Using radio frequency identification (RFID) tags to help track horses’ movement and interactionsMarch 2017

Story: Sydney Pearce

Horses and barn workers are constantly interacting with each other. However, little is known about horse contact patterns and how contact patterns might contribute to disease spread.

U of G researchers are conducting an on-farm study using small (about the size of a toonie), lightweight, and non-invasive RFID tags, to document contact patterns in horse barns. This will help them to compare contact patterns within and between horse farms.

They’re seeking participants who own horses or work at horse farms, to take part in their study. “This pioneering research can set the path for future veterinary research in this field, as this technology has done for human research,” says doctoral student Rachael Milwid, who is conducting the study with her supervisors Prof. Amy Greer and Prof. Terri O’Sullivan, in the Ontario Veterinary College’s Department of Population Medicine.

They’re collecting data at racehorse facilities, and sport (non-racing) facilities. Their goal is to learn about the contact patterns in each type of facility, and determine how the facilities compare.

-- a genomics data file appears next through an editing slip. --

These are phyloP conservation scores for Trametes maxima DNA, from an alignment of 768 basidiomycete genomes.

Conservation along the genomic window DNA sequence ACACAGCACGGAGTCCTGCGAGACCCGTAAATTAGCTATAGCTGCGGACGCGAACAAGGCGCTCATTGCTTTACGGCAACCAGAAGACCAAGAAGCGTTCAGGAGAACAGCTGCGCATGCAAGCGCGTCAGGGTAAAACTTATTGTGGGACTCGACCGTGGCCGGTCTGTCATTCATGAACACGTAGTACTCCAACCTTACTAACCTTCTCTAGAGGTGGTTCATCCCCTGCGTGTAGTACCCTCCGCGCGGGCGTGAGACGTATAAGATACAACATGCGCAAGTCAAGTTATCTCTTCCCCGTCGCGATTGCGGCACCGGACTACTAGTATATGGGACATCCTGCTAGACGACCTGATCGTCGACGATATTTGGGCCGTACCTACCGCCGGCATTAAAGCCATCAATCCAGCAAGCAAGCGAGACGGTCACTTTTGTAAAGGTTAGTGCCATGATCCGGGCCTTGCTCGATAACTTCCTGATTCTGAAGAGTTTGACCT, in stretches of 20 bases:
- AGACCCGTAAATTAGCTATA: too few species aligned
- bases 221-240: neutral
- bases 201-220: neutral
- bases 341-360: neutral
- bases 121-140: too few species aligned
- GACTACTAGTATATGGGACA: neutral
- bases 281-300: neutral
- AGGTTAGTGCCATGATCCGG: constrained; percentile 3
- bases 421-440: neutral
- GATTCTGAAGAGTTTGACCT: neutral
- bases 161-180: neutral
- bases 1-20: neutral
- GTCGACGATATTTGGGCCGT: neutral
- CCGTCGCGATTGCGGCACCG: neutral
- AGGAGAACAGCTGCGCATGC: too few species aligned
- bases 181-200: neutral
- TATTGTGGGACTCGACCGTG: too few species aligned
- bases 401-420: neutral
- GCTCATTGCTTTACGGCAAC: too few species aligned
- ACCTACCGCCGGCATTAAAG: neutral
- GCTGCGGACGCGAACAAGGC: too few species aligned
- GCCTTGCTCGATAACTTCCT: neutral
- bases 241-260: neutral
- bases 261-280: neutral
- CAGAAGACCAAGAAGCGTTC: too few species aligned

horse with a RFID tagRFID tags will be attached to the halters of horses, and worn as lanyards on barn staff, to measure and track contacts. When two tags are close together, the tags record who they came in contact with and for how long. This data is used to create contact network diagrams showing which horses and staff came in contact on each day of the study.

From that data, Milwid, Greer and O’Sullivan will be able to quantify contact patterns within different horse barns. “A lot of studies make simplifying assumptions about the way in which animals contact one another which are unrealistic,” says Greer. “The RFID tools we have developed for this project provide a unique, cheap, easy to use system to measure contacts between horses and horses and people in real-time. There are many areas of veterinary research where these tools could be used to collect more detailed contact pattern data.”

The study is non-invasive for horses and staff. To participate.

Funding for this project comes from the OMAFRA-U of G Partnership.